Friday, July 11, 2014

Boggy Margins

Big Beauty So Small                                         27 June 2014

Grass Pink Bog Orchid

The end of June often finds me walking in bogs, usually in search of bird data, but sometimes in the quest for a simple photograph, perhaps some dew or raindrop accenting one of the bog's many seldom-visited, little-known beauties.

Ruffed Grouse hen

In the Black River State Forest, the boggy pay-out is a wealth of grass pink bog orchid, genus Calopogon. The grass pink go unnoticed for most of June, and then, in the second half of the month, the bloom takes off and takes us by surprise.  The bogs, wet this year and rich in ericaceous leaf out and sphagnum mosses, have been hiding this secret.  Now, to the delight of  polinating bees, perhaps the adoring eye of the bog's Nashville Warblers, and to the joy of this ornithologist, the green and watery expanses explode to carpets of purple, lavender, pink, and white blossoms.

Crawling around low to the ground gives a unique perspective, making orchids into giants, bringing a human face to face with other low-to-the-ground animals.   Surprised by a short-tailed weasel, I squeaked with kisses on the back of my hand and lured the cautious weasel back for a curious peek.  As the weasel approached, intently studying my alluring sounds, I could only detect its approach by an occasionally nodding sedge.  Finally, the weasel eased into view, inconvenienced from its original intentions by a few moments. I made just a few images and watched it skulk away.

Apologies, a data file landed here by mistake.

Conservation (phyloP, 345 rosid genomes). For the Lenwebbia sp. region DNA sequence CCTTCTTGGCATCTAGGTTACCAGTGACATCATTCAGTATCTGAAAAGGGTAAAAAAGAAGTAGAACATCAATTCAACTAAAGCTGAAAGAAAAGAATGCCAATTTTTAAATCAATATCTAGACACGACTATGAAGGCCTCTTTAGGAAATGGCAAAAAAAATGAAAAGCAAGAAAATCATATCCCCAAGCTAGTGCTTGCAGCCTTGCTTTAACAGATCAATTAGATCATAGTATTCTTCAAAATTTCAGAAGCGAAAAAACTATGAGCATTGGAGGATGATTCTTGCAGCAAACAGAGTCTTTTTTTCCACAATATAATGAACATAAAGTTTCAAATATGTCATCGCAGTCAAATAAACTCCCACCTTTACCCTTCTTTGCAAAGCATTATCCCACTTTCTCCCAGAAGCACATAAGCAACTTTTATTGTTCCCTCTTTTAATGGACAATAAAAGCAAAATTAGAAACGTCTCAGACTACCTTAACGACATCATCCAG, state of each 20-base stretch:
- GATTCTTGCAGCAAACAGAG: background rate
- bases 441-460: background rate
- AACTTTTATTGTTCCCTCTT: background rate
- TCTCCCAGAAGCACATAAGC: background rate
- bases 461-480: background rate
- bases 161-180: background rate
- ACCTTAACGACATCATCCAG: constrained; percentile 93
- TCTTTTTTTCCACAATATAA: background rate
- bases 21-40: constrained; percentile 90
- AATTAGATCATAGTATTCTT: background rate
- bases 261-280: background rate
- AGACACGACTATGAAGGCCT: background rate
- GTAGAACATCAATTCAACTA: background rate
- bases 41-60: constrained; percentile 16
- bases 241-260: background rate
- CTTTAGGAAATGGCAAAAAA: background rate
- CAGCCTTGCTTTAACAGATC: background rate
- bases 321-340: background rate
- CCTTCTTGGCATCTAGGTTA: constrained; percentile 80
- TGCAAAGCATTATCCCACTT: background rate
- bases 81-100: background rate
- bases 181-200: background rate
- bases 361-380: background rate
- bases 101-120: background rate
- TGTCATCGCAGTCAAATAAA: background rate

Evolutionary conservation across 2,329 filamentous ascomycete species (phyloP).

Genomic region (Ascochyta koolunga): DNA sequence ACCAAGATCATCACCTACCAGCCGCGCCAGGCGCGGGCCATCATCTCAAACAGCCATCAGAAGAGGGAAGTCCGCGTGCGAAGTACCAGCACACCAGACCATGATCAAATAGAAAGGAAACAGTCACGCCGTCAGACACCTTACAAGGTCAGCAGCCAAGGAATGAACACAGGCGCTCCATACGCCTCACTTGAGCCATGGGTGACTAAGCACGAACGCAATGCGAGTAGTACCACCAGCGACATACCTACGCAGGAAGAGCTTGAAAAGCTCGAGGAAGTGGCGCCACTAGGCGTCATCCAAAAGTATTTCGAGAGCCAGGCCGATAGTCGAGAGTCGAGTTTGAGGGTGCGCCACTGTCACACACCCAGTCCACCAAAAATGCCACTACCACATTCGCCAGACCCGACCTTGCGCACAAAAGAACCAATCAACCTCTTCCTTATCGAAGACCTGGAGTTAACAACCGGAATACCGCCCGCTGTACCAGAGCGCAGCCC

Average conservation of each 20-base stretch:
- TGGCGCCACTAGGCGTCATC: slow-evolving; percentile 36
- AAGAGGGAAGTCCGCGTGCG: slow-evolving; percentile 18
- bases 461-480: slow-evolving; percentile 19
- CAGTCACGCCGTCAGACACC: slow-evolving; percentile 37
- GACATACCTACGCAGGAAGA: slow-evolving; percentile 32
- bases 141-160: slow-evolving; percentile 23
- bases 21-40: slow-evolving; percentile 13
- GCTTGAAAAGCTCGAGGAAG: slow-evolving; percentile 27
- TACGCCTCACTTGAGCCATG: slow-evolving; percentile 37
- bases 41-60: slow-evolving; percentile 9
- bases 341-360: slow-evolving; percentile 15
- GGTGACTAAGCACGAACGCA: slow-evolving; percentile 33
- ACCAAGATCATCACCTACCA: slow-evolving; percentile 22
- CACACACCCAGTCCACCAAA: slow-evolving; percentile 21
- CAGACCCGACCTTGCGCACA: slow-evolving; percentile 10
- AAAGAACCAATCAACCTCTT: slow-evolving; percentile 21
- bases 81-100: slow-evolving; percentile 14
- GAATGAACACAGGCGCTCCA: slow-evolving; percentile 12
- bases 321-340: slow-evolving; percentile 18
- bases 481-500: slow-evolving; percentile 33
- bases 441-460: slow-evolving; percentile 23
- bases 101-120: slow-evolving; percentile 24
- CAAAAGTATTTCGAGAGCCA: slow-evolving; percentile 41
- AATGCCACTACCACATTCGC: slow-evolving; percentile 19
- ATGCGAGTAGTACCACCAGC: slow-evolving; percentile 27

Short-tailed Weasel

All images were made with a refurbished Canon 7D, a Canon 300mm f4L IS lens, and a Gitzo Basalt tripod.